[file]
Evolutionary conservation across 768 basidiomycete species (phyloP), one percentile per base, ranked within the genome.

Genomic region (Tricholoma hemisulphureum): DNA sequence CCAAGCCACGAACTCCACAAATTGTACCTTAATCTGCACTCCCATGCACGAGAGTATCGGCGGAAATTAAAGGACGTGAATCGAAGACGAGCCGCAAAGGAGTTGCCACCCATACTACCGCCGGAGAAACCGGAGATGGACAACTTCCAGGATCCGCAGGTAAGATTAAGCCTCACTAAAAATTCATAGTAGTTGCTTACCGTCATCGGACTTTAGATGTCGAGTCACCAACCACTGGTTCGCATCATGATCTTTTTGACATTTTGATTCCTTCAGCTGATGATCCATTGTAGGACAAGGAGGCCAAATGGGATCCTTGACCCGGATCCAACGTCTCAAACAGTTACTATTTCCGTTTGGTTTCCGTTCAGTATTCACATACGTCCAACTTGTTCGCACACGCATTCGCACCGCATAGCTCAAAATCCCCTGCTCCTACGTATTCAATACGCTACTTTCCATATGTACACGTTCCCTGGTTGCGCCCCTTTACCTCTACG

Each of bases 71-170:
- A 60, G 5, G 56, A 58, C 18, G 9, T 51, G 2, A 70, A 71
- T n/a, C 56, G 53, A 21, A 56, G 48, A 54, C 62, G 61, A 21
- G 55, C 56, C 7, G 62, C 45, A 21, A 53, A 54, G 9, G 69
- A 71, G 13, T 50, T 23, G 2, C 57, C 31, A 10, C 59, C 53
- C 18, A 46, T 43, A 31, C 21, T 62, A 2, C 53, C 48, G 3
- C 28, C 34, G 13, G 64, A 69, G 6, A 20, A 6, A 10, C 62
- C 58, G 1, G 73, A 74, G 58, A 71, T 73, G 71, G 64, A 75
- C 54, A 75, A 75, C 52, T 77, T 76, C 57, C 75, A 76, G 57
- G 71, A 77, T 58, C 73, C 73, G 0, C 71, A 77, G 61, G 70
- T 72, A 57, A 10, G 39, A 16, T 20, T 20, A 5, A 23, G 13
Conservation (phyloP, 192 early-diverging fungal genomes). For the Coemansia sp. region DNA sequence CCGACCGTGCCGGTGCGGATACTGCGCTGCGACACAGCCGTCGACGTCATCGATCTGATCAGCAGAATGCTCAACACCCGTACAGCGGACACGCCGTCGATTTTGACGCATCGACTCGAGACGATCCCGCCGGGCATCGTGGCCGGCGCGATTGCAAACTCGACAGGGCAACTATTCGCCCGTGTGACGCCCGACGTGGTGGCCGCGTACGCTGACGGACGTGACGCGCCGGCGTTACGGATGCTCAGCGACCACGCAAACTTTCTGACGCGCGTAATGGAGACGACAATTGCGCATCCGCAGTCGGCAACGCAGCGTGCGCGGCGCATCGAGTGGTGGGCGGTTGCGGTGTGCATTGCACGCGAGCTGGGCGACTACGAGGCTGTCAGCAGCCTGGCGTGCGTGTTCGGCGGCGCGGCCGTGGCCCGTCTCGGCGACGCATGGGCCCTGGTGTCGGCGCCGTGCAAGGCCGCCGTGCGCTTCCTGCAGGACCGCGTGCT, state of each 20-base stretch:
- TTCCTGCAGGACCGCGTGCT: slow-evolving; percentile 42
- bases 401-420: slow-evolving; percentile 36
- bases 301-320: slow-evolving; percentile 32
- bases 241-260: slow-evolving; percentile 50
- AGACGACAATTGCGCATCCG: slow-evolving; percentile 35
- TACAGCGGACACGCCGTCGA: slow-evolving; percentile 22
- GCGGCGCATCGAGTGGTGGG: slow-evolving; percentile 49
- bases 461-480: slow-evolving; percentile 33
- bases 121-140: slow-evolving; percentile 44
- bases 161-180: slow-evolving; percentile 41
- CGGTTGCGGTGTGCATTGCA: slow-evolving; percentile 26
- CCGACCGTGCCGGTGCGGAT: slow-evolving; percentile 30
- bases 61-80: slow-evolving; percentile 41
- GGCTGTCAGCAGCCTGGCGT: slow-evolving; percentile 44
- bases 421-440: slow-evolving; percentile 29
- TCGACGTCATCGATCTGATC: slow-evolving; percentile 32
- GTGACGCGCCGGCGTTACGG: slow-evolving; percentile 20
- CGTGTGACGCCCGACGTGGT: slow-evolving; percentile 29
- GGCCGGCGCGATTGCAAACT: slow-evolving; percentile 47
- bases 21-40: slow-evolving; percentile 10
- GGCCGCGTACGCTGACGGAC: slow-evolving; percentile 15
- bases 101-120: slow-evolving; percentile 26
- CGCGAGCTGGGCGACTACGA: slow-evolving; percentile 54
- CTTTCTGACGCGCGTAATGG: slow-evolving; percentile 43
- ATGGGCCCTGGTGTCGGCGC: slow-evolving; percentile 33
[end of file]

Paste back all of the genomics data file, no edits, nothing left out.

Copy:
Evolutionary conservation across 768 basidiomycete species (phyloP), one percentile per base, ranked within the genome.

Genomic region (Tricholoma hemisulphureum): DNA sequence CCAAGCCACGAACTCCACAAATTGTACCTTAATCTGCACTCCCATGCACGAGAGTATCGGCGGAAATTAAAGGACGTGAATCGAAGACGAGCCGCAAAGGAGTTGCCACCCATACTACCGCCGGAGAAACCGGAGATGGACAACTTCCAGGATCCGCAGGTAAGATTAAGCCTCACTAAAAATTCATAGTAGTTGCTTACCGTCATCGGACTTTAGATGTCGAGTCACCAACCACTGGTTCGCATCATGATCTTTTTGACATTTTGATTCCTTCAGCTGATGATCCATTGTAGGACAAGGAGGCCAAATGGGATCCTTGACCCGGATCCAACGTCTCAAACAGTTACTATTTCCGTTTGGTTTCCGTTCAGTATTCACATACGTCCAACTTGTTCGCACACGCATTCGCACCGCATAGCTCAAAATCCCCTGCTCCTACGTATTCAATACGCTACTTTCCATATGTACACGTTCCCTGGTTGCGCCCCTTTACCTCTACG

Each of bases 71-170:
- A 60, G 5, G 56, A 58, C 18, G 9, T 51, G 2, A 70, A 71
- T n/a, C 56, G 53, A 21, A 56, G 48, A 54, C 62, G 61, A 21
- G 55, C 56, C 7, G 62, C 45, A 21, A 53, A 54, G 9, G 69
- A 71, G 13, T 50, T 23, G 2, C 57, C 31, A 10, C 59, C 53
- C 18, A 46, T 43, A 31, C 21, T 62, A 2, C 53, C 48, G 3
- C 28, C 34, G 13, G 64, A 69, G 6, A 20, A 6, A 10, C 62
- C 58, G 1, G 73, A 74, G 58, A 71, T 73, G 71, G 64, A 75
- C 54, A 75, A 75, C 52, T 77, T 76, C 57, C 75, A 76, G 57
- G 71, A 77, T 58, C 73, C 73, G 0, C 71, A 77, G 61, G 70
- T 72, A 57, A 10, G 39, A 16, T 20, T 20, A 5, A 23, G 13
Conservation (phyloP, 192 early-diverging fungal genomes). For the Coemansia sp. region DNA sequence CCGACCGTGCCGGTGCGGATACTGCGCTGCGACACAGCCGTCGACGTCATCGATCTGATCAGCAGAATGCTCAACACCCGTACAGCGGACACGCCGTCGATTTTGACGCATCGACTCGAGACGATCCCGCCGGGCATCGTGGCCGGCGCGATTGCAAACTCGACAGGGCAACTATTCGCCCGTGTGACGCCCGACGTGGTGGCCGCGTACGCTGACGGACGTGACGCGCCGGCGTTACGGATGCTCAGCGACCACGCAAACTTTCTGACGCGCGTAATGGAGACGACAATTGCGCATCCGCAGTCGGCAACGCAGCGTGCGCGGCGCATCGAGTGGTGGGCGGTTGCGGTGTGCATTGCACGCGAGCTGGGCGACTACGAGGCTGTCAGCAGCCTGGCGTGCGTGTTCGGCGGCGCGGCCGTGGCCCGTCTCGGCGACGCATGGGCCCTGGTGTCGGCGCCGTGCAAGGCCGCCGTGCGCTTCCTGCAGGACCGCGTGCT, state of each 20-base stretch:
- TTCCTGCAGGACCGCGTGCT: slow-evolving; percentile 42
- bases 401-420: slow-evolving; percentile 36
- bases 301-320: slow-evolving; percentile 32
- bases 241-260: slow-evolving; percentile 50
- AGACGACAATTGCGCATCCG: slow-evolving; percentile 35
- TACAGCGGACACGCCGTCGA: slow-evolving; percentile 22
- GCGGCGCATCGAGTGGTGGG: slow-evolving; percentile 49
- bases 461-480: slow-evolving; percentile 33
- bases 121-140: slow-evolving; percentile 44
- bases 161-180: slow-evolving; percentile 41
- CGGTTGCGGTGTGCATTGCA: slow-evolving; percentile 26
- CCGACCGTGCCGGTGCGGAT: slow-evolving; percentile 30
- bases 61-80: slow-evolving; percentile 41
- GGCTGTCAGCAGCCTGGCGT: slow-evolving; percentile 44
- bases 421-440: slow-evolving; percentile 29
- TCGACGTCATCGATCTGATC: slow-evolving; percentile 32
- GTGACGCGCCGGCGTTACGG: slow-evolving; percentile 20
- CGTGTGACGCCCGACGTGGT: slow-evolving; percentile 29
- GGCCGGCGCGATTGCAAACT: slow-evolving; percentile 47
- bases 21-40: slow-evolving; percentile 10
- GGCCGCGTACGCTGACGGAC: slow-evolving; percentile 15
- bases 101-120: slow-evolving; percentile 26
- CGCGAGCTGGGCGACTACGA: slow-evolving; percentile 54
- CTTTCTGACGCGCGTAATGG: slow-evolving; percentile 43
- ATGGGCCCTGGTGTCGGCGC: slow-evolving; percentile 33